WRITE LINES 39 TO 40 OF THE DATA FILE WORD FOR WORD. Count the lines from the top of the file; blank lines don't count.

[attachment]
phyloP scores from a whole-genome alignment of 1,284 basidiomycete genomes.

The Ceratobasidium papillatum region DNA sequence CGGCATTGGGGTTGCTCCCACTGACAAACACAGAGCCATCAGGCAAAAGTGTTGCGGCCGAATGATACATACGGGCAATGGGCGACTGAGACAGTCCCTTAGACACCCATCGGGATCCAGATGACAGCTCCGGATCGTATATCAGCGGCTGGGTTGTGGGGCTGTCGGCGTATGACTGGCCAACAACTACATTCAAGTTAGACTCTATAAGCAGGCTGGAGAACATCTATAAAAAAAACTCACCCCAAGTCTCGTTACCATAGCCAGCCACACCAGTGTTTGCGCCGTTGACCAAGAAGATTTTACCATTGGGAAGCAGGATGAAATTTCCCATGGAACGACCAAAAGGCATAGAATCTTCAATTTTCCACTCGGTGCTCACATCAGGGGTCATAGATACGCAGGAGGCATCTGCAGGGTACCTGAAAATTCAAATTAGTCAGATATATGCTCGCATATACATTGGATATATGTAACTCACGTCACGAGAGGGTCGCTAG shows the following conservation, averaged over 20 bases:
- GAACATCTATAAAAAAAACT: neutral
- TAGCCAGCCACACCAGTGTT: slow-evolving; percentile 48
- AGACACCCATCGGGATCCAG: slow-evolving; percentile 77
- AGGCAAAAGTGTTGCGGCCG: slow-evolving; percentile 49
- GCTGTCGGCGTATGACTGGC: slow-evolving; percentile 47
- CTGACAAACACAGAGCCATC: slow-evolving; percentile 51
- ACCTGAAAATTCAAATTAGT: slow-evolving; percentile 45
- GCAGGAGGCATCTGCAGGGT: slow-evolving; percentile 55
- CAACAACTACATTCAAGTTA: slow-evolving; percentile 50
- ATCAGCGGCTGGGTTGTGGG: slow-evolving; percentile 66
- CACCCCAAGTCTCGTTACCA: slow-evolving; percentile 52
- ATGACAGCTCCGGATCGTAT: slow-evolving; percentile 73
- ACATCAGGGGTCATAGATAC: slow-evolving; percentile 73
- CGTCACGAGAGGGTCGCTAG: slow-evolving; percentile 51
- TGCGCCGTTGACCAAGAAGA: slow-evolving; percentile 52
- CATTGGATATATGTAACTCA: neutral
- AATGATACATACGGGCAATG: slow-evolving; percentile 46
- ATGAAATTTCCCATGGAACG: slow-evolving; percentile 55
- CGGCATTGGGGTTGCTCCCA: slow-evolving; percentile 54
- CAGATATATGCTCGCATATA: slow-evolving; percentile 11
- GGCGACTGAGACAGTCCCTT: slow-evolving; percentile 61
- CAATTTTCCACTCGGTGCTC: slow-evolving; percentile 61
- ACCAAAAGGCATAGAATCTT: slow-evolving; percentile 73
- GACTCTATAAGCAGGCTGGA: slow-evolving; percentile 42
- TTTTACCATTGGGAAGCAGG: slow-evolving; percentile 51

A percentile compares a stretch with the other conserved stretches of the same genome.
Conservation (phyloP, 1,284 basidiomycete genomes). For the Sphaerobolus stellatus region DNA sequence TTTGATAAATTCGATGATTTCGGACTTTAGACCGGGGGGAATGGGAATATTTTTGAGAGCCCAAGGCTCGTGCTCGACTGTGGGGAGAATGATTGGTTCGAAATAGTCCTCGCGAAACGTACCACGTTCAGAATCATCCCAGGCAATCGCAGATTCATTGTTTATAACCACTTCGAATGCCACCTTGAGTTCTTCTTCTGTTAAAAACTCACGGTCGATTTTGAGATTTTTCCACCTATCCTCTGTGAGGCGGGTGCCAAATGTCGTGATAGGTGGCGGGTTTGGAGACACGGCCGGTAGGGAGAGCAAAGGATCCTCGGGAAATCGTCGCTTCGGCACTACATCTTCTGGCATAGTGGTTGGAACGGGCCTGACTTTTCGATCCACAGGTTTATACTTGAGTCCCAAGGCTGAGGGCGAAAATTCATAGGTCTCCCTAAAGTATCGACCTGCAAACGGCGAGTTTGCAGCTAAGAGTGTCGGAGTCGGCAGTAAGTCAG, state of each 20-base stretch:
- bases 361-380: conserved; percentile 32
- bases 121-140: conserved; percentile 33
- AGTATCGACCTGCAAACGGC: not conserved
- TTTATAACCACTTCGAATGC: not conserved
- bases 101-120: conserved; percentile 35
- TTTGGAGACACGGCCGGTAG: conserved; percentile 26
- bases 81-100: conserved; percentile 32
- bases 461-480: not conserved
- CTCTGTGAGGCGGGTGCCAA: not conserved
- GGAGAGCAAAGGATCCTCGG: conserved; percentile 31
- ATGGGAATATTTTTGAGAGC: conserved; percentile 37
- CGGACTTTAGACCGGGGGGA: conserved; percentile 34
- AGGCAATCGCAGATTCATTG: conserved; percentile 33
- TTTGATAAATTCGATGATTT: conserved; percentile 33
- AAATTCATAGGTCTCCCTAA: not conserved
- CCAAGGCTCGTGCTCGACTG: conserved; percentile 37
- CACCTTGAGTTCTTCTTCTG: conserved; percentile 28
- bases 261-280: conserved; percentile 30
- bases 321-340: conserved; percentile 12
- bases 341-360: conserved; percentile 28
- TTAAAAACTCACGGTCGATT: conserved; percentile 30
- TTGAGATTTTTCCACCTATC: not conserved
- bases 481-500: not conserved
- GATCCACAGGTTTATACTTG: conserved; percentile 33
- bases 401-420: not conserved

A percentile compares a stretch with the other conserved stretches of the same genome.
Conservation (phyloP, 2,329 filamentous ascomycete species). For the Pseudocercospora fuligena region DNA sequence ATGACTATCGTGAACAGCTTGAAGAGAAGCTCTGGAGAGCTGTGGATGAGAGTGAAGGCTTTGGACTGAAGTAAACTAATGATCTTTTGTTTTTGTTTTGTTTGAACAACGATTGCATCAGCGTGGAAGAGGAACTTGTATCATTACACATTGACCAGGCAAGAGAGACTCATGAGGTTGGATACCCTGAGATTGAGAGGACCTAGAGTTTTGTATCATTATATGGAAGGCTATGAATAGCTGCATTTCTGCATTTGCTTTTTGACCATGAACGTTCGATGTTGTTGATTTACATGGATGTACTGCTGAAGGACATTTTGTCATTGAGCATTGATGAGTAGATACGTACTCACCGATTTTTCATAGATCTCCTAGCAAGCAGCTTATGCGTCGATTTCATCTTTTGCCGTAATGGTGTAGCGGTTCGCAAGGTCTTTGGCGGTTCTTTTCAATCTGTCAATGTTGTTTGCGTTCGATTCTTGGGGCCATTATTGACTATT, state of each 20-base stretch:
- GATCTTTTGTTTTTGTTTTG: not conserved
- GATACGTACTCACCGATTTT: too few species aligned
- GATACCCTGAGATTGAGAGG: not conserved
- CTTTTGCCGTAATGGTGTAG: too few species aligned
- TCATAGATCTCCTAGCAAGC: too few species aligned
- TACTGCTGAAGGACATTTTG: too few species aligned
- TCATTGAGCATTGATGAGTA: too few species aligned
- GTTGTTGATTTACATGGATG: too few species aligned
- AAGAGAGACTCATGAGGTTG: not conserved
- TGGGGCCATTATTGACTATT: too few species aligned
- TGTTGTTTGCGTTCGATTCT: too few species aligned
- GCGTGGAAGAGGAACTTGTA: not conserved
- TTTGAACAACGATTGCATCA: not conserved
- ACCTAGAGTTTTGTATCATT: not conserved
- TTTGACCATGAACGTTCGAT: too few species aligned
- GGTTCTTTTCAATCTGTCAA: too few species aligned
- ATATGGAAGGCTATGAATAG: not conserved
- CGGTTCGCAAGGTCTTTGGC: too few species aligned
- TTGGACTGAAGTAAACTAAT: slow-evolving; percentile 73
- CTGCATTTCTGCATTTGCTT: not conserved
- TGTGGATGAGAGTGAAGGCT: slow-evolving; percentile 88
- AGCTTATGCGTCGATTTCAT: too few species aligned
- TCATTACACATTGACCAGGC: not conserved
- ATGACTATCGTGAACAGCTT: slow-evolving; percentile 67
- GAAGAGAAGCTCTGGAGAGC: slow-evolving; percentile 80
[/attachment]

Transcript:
- GGAGAGCAAAGGATCCTCGG: conserved; percentile 31
- ATGGGAATATTTTTGAGAGC: conserved; percentile 37